The crumbling of the monarchy in 1789 opened the way to more sweeping changes in France’s political structure than occurred in any other period of French history. In the course of the French Revolution, the state was massively reorganized, while a tradition of revolution became part of France’s political culture. As a result, political stability, which the revolutionaries themselves sought after a time, proved elusive. The French Revolution caused a breach in French politics that would not be healed for a century and a half. Again and again, conservative, counterrevolutionary parties that defined the nation in terms of its prerevolutionary past clashed with parties that saw 1789 as a critical moment of national rebirth. Since the revolution, France has lived through five republics, two empires, and a variety of other regimes.
During the 19th century, France’s society and economy experienced other less dramatic but equally important changes. The French Revolution destroyed the structure of traditional privilege, turning subjects unequal before the law into citizens with roughly equal rights. The Industrial Revolution, which took place more gradually in France than in other European nations, offered new means of making a living and greatly raised living standards. Indeed, one of the major issues in modern French politics has been how to assure a fair distribution of the benefits provided by the industrial economy.
In 1789 the French nation embarked on reconstructing itself. In August the National Assembly proclaimed the end of the feudal regime—meaning primarily the end of the dues peasants owed their landlords.
The assembly also enacted the Declaration of the Rights of Man and of the Citizen, intended as the preface to a constitution to be written later. Brief and vague, the Declaration both affirmed the sovereign authority of the nation and limited that authority by recognizing individual rights to life, property, and security. Work on the constitution began immediately. Finished in 1791, the constitution maintained the monarchy. But in an effort to prevent further despotism, the constitution sharply limited the king’s powers and invested greater authority in a single-bodied legislature, to be elected by wealthy males.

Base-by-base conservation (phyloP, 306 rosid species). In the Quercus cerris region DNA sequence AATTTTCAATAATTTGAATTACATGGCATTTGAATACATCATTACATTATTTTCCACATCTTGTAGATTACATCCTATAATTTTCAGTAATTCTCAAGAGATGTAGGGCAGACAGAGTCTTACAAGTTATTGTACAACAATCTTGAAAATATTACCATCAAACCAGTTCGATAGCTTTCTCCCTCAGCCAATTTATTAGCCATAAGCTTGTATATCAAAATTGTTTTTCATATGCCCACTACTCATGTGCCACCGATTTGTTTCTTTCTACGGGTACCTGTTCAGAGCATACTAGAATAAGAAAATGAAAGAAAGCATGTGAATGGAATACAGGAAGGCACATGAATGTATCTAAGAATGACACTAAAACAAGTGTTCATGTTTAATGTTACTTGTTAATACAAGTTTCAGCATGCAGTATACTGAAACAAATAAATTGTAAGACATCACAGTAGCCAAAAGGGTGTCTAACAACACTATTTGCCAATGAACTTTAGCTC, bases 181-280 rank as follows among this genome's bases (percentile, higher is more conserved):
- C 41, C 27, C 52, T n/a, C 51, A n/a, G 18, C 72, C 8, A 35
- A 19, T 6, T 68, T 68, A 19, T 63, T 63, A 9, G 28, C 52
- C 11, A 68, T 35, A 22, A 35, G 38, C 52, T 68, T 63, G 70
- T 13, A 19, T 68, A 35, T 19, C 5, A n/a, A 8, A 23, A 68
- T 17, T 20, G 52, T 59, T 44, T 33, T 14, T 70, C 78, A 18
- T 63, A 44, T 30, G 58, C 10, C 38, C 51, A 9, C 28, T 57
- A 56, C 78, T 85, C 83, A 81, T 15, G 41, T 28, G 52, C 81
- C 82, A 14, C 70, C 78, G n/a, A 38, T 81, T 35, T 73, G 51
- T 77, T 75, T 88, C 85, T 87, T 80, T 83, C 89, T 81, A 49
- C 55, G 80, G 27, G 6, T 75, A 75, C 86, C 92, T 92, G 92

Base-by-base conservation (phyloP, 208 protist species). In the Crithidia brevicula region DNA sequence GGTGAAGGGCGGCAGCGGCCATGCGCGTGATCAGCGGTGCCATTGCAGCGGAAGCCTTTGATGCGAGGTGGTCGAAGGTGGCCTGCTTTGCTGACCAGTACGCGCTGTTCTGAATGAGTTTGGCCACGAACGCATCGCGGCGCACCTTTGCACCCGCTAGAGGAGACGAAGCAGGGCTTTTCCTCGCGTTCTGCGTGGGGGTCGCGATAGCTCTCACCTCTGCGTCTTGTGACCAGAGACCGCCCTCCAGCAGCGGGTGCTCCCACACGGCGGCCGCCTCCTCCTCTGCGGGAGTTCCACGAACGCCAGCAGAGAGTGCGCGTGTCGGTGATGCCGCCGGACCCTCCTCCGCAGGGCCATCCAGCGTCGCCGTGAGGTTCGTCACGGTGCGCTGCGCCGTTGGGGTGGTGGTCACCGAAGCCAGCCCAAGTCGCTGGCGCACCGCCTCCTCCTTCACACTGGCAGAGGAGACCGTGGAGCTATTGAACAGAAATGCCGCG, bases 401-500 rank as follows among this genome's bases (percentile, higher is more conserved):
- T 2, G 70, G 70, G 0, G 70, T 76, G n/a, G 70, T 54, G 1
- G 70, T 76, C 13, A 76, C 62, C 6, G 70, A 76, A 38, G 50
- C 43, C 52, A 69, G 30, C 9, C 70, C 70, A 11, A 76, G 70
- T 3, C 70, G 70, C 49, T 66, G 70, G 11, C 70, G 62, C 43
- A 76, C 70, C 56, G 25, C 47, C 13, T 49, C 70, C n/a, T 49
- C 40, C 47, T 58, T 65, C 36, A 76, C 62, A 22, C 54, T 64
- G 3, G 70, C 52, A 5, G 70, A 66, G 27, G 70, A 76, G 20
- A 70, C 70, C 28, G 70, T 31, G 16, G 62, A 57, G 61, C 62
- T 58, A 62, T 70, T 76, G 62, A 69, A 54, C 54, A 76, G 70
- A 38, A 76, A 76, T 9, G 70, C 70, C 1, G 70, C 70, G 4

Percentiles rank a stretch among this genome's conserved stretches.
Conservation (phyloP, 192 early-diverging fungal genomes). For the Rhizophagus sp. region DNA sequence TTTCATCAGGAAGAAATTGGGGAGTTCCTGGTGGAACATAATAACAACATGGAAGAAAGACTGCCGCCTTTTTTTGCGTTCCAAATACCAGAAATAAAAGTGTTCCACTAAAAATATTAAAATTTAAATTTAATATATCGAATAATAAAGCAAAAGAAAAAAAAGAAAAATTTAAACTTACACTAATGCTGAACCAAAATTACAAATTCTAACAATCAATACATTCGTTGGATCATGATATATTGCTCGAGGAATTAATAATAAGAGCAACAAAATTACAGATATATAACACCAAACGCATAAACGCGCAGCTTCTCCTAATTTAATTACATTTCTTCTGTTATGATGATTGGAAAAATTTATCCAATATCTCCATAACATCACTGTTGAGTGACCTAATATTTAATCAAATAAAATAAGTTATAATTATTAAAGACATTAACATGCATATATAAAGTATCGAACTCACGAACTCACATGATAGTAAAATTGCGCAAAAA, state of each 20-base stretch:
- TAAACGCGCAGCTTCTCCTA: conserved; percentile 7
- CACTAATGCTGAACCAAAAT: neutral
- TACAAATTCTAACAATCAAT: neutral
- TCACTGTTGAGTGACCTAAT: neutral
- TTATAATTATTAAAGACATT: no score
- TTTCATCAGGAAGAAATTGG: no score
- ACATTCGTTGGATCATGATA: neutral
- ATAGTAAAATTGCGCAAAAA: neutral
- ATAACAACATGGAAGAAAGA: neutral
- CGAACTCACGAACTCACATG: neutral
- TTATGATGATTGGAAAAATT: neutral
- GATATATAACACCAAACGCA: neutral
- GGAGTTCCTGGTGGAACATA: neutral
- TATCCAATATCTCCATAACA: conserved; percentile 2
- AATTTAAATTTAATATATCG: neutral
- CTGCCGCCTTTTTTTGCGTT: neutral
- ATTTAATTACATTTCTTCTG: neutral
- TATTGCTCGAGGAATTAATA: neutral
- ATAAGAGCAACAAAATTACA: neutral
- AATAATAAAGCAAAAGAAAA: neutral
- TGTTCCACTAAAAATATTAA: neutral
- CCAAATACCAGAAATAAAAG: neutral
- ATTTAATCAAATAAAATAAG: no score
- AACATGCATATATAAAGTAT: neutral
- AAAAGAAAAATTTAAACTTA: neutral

Between 1789 and 1791, the National Assembly also reorganized the nation into 83 districts, called departments, and gave them considerable power to run their own affairs. The assembly eliminated the nobility as a legally defined class, abolished venality of office, and made the French Catholic Church an agency of the state. The lands of the church were seized and gradually sold off to repay the monarchy’s debts and to reimburse venal officeholders. Full citizenship was extended to Jews and other religious minorities. These radical changes were resisted by some people, especially the nobility and the clergy, who began to leave France as early as the summer of 1789. Called the émigrés, these exiles lobbied other nations to crush the French Revolution. In October 1789 an angry mob forced the king and his family to leave Versailles for Paris. The king then reluctantly and belatedly accepted revolutionary reforms. In June 1791 the royal family attempted to escape from Paris and possibly from France, only to be stopped near the French border.
The king and his family were essentially prisoners when the new constitutional monarchy took effect in October 1791. Differences soon surfaced over measures to be taken against the émigrés and those members of the clergy who refused to swear the required oath of allegiance to the new regime. Using the issue as a means to gather support, a group of deputies called the Brissotins gained power in the legislature (Brissot, Jacques Pierre). In April 1792 they pushed the legislature into declaring war on Austria, which was later joined by Prussia, England, Spain, and the Netherlands. The French army was unprepared for war and was soon put on the defensive. The whole revolution now seemed in acute danger. In August angry mobs attacked the Palace of the Tuileries, where the royal family lived. Shortly thereafter, the assembly voted to disband the new government in favor of a new constitution to be written by the National Convention, a new body of elected deputies. "France" © Emmanuel BUCHOT, Encarta, Wikipedia.
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